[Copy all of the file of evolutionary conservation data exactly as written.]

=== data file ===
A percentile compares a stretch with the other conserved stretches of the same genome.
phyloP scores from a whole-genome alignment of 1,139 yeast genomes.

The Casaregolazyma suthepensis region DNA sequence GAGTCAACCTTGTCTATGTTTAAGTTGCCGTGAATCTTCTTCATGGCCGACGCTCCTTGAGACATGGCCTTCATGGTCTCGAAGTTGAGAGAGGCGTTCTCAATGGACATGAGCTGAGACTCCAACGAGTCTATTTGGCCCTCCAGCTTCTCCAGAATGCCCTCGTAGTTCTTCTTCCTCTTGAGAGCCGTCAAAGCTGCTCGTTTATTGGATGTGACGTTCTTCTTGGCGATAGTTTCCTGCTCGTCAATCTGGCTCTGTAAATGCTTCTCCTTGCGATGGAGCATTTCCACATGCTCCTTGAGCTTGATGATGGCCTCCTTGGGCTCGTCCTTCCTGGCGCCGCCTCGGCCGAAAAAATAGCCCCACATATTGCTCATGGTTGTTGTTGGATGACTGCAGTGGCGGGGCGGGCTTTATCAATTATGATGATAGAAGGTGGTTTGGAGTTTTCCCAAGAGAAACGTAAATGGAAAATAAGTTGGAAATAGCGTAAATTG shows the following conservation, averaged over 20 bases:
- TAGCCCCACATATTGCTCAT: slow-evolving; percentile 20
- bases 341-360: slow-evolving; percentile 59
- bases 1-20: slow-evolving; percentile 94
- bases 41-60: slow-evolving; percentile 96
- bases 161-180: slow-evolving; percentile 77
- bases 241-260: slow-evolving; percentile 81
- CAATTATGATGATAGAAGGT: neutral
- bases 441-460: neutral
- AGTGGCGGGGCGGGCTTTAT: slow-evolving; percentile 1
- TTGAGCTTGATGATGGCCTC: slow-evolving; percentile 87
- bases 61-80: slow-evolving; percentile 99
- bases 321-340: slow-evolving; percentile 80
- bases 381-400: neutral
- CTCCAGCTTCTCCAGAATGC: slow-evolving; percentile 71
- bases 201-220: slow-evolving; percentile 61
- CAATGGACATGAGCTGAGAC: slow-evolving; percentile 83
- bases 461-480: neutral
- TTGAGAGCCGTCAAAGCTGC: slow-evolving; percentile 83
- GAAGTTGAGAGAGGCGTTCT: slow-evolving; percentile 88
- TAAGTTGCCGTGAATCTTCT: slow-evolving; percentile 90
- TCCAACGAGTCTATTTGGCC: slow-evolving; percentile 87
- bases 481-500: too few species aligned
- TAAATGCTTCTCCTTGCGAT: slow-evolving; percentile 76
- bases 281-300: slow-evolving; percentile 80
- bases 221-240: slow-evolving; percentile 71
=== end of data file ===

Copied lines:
A percentile compares a stretch with the other conserved stretches of the same genome.
phyloP scores from a whole-genome alignment of 1,139 yeast genomes.

The Casaregolazyma suthepensis region DNA sequence GAGTCAACCTTGTCTATGTTTAAGTTGCCGTGAATCTTCTTCATGGCCGACGCTCCTTGAGACATGGCCTTCATGGTCTCGAAGTTGAGAGAGGCGTTCTCAATGGACATGAGCTGAGACTCCAACGAGTCTATTTGGCCCTCCAGCTTCTCCAGAATGCCCTCGTAGTTCTTCTTCCTCTTGAGAGCCGTCAAAGCTGCTCGTTTATTGGATGTGACGTTCTTCTTGGCGATAGTTTCCTGCTCGTCAATCTGGCTCTGTAAATGCTTCTCCTTGCGATGGAGCATTTCCACATGCTCCTTGAGCTTGATGATGGCCTCCTTGGGCTCGTCCTTCCTGGCGCCGCCTCGGCCGAAAAAATAGCCCCACATATTGCTCATGGTTGTTGTTGGATGACTGCAGTGGCGGGGCGGGCTTTATCAATTATGATGATAGAAGGTGGTTTGGAGTTTTCCCAAGAGAAACGTAAATGGAAAATAAGTTGGAAATAGCGTAAATTG shows the following conservation, averaged over 20 bases:
- TAGCCCCACATATTGCTCAT: slow-evolving; percentile 20
- bases 341-360: slow-evolving; percentile 59
- bases 1-20: slow-evolving; percentile 94
- bases 41-60: slow-evolving; percentile 96
- bases 161-180: slow-evolving; percentile 77
- bases 241-260: slow-evolving; percentile 81
- CAATTATGATGATAGAAGGT: neutral
- bases 441-460: neutral
- AGTGGCGGGGCGGGCTTTAT: slow-evolving; percentile 1
- TTGAGCTTGATGATGGCCTC: slow-evolving; percentile 87
- bases 61-80: slow-evolving; percentile 99
- bases 321-340: slow-evolving; percentile 80
- bases 381-400: neutral
- CTCCAGCTTCTCCAGAATGC: slow-evolving; percentile 71
- bases 201-220: slow-evolving; percentile 61
- CAATGGACATGAGCTGAGAC: slow-evolving; percentile 83
- bases 461-480: neutral
- TTGAGAGCCGTCAAAGCTGC: slow-evolving; percentile 83
- GAAGTTGAGAGAGGCGTTCT: slow-evolving; percentile 88
- TAAGTTGCCGTGAATCTTCT: slow-evolving; percentile 90
- TCCAACGAGTCTATTTGGCC: slow-evolving; percentile 87
- bases 481-500: too few species aligned
- TAAATGCTTCTCCTTGCGAT: slow-evolving; percentile 76
- bases 281-300: slow-evolving; percentile 80
- bases 221-240: slow-evolving; percentile 71